Born in East La Essay
Of concern to both Lowe and Oboler is the unequal status of minorities as members of the United States national community and citizenry. Basically, the U.S. citizen has been defined as a white male. This subsequently has meant that especially persons of color have been "conceived in the popular mind as outside of the 'boundaries' of the 'American' community" (Oboler 19). Thus, persons of color are denied "the …show more content…
After all, it is difficult to deny the fact that the contemporary Mexican-American, while he may have firm cultural roots in Mexico, is actually only a distant cousin to the Mexicano living in present-day Mexico-- a distance that is rapidly increasing with each new generation, with each new educational opportunity offered to and taken by the Mexican-American, and certainly with each mile the Mexican-American moves north from the border. (17)
"I don't belong here in downtown TJ 'cause I was born in East L.A." Although of Mexican descent, Rudy is not exactly "Mexican." Within Mexico and amongst Mexicans, Rudy is an outsider, rendered so by his different socio-cultural experiences and subsequent sense of self.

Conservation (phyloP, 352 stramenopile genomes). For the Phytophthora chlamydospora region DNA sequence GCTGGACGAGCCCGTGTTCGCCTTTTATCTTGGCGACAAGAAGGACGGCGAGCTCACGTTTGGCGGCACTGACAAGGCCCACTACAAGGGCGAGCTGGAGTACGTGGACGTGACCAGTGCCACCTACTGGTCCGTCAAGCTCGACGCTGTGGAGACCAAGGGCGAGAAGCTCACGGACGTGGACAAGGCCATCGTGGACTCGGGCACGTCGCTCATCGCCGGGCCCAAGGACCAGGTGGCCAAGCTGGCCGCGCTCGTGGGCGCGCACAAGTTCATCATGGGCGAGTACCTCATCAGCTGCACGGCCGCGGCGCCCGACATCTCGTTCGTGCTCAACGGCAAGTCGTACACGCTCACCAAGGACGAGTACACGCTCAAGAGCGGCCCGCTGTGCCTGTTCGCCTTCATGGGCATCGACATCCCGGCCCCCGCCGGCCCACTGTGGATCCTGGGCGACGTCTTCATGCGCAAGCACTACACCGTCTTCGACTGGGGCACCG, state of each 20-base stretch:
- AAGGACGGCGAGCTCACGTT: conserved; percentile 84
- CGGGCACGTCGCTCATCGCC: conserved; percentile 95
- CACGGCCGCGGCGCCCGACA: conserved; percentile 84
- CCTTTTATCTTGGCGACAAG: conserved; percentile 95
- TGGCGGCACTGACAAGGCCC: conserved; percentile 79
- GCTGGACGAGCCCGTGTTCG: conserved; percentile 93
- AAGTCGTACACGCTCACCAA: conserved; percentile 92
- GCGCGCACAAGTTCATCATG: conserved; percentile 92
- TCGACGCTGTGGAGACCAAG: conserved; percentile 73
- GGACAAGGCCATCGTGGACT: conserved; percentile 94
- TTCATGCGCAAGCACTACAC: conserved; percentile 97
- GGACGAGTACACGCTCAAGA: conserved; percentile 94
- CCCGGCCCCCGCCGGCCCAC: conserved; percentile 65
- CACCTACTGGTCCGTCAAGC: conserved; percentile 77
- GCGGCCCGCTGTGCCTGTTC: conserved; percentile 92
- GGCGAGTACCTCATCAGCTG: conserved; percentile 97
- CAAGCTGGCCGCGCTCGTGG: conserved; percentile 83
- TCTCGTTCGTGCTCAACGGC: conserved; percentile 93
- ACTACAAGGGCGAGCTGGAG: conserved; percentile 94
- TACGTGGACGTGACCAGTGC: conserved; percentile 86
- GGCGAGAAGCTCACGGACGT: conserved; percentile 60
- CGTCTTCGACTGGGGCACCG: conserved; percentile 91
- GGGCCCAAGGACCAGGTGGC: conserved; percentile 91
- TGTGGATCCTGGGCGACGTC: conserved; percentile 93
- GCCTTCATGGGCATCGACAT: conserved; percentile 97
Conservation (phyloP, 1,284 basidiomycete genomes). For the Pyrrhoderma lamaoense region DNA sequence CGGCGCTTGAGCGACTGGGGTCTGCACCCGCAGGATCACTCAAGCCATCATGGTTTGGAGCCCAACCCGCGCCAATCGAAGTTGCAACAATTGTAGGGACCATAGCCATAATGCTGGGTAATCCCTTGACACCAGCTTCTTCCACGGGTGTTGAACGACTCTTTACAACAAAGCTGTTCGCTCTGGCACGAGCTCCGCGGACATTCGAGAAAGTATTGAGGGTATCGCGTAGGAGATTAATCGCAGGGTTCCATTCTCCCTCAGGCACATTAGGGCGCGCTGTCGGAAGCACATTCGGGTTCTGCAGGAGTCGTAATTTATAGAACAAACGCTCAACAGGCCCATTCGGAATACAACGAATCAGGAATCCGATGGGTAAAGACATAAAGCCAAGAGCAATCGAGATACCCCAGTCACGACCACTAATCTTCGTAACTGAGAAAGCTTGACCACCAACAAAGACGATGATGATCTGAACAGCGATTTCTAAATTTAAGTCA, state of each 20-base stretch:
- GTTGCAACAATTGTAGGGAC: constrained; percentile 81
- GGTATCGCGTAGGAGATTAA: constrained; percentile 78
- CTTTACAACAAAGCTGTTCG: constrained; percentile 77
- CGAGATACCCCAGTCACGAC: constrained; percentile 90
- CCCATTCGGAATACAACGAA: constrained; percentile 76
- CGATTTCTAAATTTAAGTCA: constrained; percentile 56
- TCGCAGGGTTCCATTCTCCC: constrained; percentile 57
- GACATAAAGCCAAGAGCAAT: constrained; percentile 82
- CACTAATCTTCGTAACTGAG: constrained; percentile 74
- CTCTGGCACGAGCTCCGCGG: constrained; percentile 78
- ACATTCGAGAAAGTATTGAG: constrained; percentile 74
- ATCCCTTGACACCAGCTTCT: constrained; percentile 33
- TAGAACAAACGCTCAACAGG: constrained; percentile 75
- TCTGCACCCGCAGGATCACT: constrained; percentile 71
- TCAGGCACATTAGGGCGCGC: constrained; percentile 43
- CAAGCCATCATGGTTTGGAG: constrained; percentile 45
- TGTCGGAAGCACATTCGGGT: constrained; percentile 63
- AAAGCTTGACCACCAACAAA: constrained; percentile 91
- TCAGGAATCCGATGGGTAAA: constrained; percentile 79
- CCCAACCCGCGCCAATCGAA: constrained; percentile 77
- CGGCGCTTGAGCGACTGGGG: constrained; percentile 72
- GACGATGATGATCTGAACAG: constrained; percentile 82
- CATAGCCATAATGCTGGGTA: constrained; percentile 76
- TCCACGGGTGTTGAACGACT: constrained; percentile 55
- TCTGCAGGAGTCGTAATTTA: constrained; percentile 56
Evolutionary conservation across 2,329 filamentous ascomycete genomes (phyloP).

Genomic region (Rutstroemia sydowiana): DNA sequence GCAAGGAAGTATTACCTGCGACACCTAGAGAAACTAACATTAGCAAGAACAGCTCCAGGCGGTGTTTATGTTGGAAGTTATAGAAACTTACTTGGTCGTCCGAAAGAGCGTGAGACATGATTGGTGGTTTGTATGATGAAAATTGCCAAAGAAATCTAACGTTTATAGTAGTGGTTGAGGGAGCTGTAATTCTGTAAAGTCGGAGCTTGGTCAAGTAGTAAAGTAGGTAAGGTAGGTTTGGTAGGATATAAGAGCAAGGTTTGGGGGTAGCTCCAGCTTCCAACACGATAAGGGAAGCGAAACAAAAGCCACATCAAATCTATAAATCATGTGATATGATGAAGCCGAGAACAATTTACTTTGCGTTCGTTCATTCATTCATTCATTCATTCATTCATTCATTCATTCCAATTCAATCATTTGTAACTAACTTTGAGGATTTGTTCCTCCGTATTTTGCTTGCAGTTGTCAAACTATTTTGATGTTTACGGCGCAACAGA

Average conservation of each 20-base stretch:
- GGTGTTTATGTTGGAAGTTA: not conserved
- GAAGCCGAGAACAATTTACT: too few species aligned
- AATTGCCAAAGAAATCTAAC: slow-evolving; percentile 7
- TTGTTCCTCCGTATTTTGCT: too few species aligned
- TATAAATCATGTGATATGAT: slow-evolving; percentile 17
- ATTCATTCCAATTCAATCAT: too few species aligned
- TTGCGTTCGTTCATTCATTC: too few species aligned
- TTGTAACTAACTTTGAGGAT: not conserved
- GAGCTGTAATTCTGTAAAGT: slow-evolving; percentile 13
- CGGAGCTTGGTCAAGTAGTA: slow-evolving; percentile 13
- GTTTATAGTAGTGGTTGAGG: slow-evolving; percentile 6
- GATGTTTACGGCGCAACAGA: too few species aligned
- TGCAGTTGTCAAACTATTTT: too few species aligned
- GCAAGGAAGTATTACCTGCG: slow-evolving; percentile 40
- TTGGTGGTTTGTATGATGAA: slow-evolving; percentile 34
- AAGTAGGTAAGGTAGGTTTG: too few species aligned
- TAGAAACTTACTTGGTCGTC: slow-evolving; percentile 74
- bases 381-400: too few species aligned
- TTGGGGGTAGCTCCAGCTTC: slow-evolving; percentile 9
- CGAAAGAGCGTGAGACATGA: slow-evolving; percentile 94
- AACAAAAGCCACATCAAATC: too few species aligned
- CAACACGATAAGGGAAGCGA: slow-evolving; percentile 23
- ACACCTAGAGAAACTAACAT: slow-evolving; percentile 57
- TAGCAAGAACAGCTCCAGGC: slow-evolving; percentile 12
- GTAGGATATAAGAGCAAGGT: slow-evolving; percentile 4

Rudy does not, however, come across as a whited Mexican. When he aligns himself with white Americans, it is as a fellow American citizen, and not as a fellow white. This distinction is crucial for understanding the cultural identity politics of the film.
Rudy's forced journey to Mexico, however, does not facilitate some personal reconciliation with a lost or repressed dimension to his identity. Instead, he wants to go home, This type of nationalism is effective in its contestation of white-American nativism as well in its depiction of a securely distinct